Leaving Neverland, a two-part documentary that chronicles allegations from two men, Wade Robson and James Safechuck, who claim Jackson abused them as children, made its television premiere Sunday on HBO. Safechuck also said he would spend weeks at a time in Neverland Ranch, with his mother sleeping in a guest room while Safechuck stayed with Jackson in the main house. "They just don't care".
Jackson's family has repeatedly denied all allegations put forth in Leaving Neverland, and said in a January statement the film was "yet another lurid production in an outrageous and pathetic attempt to exploit and cash in on Michael Jackson".
To his adoring public, and for a time to the children he famously befriended, Michael Jackson was an eternally childlike Peter Pan.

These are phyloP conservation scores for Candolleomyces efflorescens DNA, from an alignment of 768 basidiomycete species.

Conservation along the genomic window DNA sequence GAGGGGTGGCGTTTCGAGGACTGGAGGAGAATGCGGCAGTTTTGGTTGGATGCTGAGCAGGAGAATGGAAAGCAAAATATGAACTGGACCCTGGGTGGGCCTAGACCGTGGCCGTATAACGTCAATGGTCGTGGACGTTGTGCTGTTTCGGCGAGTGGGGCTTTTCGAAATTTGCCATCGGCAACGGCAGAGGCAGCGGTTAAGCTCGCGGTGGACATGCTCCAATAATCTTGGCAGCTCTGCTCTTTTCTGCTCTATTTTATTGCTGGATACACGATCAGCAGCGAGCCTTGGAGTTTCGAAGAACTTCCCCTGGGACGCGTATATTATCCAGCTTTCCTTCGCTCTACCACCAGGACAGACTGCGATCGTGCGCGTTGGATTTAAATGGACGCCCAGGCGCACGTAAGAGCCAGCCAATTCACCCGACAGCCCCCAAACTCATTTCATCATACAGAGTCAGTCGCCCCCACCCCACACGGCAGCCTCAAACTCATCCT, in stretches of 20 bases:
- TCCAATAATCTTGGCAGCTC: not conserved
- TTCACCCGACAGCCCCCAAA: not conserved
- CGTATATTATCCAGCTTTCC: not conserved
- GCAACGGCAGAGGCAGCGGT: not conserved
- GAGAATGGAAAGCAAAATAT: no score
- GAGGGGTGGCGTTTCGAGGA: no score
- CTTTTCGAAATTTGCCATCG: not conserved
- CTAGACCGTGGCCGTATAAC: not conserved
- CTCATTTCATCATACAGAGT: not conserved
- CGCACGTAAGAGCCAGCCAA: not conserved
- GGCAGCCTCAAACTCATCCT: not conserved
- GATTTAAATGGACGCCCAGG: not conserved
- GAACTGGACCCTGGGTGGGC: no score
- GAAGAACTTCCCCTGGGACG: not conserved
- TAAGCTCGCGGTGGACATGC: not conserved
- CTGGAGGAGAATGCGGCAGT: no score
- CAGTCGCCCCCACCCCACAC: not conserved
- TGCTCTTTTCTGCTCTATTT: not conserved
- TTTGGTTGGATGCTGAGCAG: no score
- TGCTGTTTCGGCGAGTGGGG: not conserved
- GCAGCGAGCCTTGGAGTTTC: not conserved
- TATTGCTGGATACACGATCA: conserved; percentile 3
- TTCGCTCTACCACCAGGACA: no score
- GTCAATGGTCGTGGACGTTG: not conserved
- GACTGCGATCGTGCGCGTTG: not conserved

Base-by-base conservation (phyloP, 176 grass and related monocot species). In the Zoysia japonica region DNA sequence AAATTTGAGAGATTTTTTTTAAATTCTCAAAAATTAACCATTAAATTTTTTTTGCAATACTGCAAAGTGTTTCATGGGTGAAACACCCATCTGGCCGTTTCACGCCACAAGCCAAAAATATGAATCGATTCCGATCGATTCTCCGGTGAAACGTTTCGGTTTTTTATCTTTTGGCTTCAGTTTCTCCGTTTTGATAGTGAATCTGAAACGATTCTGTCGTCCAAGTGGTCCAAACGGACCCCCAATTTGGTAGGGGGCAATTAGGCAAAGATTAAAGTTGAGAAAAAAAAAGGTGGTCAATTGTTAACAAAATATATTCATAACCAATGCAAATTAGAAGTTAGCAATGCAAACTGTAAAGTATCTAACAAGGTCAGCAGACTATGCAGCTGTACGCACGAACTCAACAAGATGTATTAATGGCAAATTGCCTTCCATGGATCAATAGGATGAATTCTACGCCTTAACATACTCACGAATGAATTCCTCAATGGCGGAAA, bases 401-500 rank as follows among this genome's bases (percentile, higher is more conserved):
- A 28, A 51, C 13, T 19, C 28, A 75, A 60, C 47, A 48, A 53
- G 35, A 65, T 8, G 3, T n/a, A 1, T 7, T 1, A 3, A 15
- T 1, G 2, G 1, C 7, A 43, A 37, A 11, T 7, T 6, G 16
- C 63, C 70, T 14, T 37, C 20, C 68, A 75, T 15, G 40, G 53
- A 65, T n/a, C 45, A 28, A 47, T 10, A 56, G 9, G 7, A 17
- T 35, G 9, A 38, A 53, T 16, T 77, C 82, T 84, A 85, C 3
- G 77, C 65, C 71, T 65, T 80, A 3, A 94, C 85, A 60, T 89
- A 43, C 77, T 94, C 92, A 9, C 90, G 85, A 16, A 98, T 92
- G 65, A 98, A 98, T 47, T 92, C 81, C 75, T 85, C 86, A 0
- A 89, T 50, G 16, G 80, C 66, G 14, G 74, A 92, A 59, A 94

As to where Jackson's legacy goes from here, I don't think anyone can say for certain. We'll still be listening to "Billie Jean" at weddings for decades to come, I'm certain, although "P.Y.T." should probably be relegated to the dumpster-fires of time.
Safechuck claimed that Jackson assaulted him at 10 different spots around the property.
"I ask for all of you to wait and hear the truth before you label or condemn me", he added. "But for me, this moment transcends MICHAEL JACKSON". In fact, child star Corey Feldman, who was a close friend of Jackson, took issue with the portrayal of the singer in the documentary. In the trial, Jackson's family noted that at Jackson's 2005 trial, Robson had testified defending Jackson, saying Jackson had never touched him.
It comes as documentary Leaving Neverland uncovers claims Jackson sexually abused two boys aged seven and ten. Jackson's gargantuan cultural influence and our awareness of the horror of his actions might indeed help pave the way to a future where sexual abuse of children stays at the forefront of our conversations, and not something we sweep under the rug.